SWANSEA — Town leaders are hoping to spend $5.1 million to buy space at the Swansea Mall and relocate town offices there, with a Town Meeting vote on the issue planned for early November.
“We can’t fit into (Town Hall anymore. We’re bursting at the seams,” said Town Administrator Mallory Aronstein, speaking at an August meeting of the Town Hall Building Committee.
Town officials say the current Town Hall is too small, with no mail room, a serious lack of meeting space and no private space for potentially personal conversations, including for the town nurse and veterans’ agent. Aronstein said it’s even difficult to bring people in for interviews because of lack of space, and some town hall workers have left and listed the state of the office space as one reason for their departure.
“We’re growing. We’re trying to add people… it’s just not working out. We don’t have enough space to do that,” she said.
Expensive “Band-Aid” repairs like abatement for hazardous materials including asbestos and lead, compromised foundations and leaky roofs on the aging buildings that include town hall offices are piling up. Just to bring the Annex alone up to code could cost between $2 and $2.4 million, Aronstein said.
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“I could see visibly all the places in which light was coming through the foundation (during a recent trip to the Annex’s basement,” she said.
The move would consolidate town services currently spread over three buildings —Town Hall, the Town Hall Annex building on Stevens Road and the current Council on Aging building on Ocean Grove Avenue — into one location, cutting down on overhead costs and allowing residents who have business with town offices do what Aronstein called “one stop shopping.” The plan includes selling two town properties — the Town Hall Annex and the Council on Aging building — and combining all those offices into one space.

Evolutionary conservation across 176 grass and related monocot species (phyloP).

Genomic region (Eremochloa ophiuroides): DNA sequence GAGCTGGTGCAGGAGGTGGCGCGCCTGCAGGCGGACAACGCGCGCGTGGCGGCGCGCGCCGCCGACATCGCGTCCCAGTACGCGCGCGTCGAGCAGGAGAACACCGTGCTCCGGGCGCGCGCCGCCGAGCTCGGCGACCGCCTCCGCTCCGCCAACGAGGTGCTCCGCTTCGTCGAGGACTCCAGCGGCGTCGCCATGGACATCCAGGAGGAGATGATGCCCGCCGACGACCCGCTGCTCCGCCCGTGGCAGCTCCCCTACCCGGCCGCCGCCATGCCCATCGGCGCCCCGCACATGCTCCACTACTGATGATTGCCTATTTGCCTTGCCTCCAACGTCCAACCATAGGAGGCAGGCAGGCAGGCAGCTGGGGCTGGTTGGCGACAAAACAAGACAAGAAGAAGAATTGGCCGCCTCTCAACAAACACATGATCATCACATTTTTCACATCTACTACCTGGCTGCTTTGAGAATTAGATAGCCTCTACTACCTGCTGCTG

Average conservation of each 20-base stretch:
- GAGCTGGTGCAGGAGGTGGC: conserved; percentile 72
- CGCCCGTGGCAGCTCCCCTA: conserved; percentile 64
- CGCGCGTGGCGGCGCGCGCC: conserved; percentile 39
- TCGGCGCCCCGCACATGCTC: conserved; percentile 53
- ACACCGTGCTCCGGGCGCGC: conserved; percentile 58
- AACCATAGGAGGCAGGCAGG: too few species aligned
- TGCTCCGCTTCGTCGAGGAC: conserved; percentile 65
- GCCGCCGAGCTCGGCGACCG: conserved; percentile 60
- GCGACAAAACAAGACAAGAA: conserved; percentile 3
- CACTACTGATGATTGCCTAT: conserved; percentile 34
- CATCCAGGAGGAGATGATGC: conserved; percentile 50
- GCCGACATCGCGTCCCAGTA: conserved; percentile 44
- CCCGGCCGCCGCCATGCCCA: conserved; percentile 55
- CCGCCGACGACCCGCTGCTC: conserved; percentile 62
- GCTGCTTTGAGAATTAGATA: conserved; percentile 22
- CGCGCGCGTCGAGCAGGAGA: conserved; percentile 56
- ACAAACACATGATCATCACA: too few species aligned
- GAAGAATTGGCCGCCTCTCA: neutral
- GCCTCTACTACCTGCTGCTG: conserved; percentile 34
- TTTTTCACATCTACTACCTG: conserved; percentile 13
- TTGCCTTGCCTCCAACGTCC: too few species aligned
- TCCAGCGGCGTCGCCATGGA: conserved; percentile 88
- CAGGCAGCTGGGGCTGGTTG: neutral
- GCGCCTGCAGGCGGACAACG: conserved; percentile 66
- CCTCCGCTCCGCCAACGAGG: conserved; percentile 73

Aronstein called the current Town Hall, built in 1890, “priceless” and said the town should keep it in its possession and work to get it added to a historical registry. It could potentially be converted to something like an event hall, community space or training area. They could subdivide the lot the Annex sits on so the Swansea Animal Shelter would not be affected, Aronstein said. The land the Annex sits on could be sold off for housing or turned into a community garden.
Town officials looked at two different locations on the Swansea Mall property. In July, the Board of Selectmen voted to move forward in pursuing space at 262 Swansea Mall Drive.
The Swansea Mall has been largely unused since it closed in 2019. A redevelopment project is underway.
The Swansea Mall proposal would cost less than the other proposal, coming in at $5,122,675 versus $4,970,000. Unlike the other proposal, is would come with brand new office space that would be ready to use right away, unlike the other proposed space.
The town plans to utilize some of its free cash to buy to space, meaning the move would not come with increased property taxes for residents.
Efforts to find a solution to the aging Town Hall have been in the works for years. In 2018, a Special Town Meeting voting against spending $9.5 million to construct a new Town Hall building by a vote of 202 to 136.
A special town meeting is planned for Monday, Nov. 1, at 7 p.m. at Joseph Case High School to vote on whether to allocate $5.1 million in town money for the move.
There will be three public forums over the next month to discuss the proposal, with meetings planned for 6:30 p.m. on Tuesday, Oct. 19, at Case High School, 11 a.m. on Thursday, Oct. 21 at the Council on Aging and at 6:30 p.m. on Thursday, Oct. 21, at the police station.
Audrey Cooney can be reached at [email protected]. Support local journalism by purchasing a digital or print subscription to The Herald News today.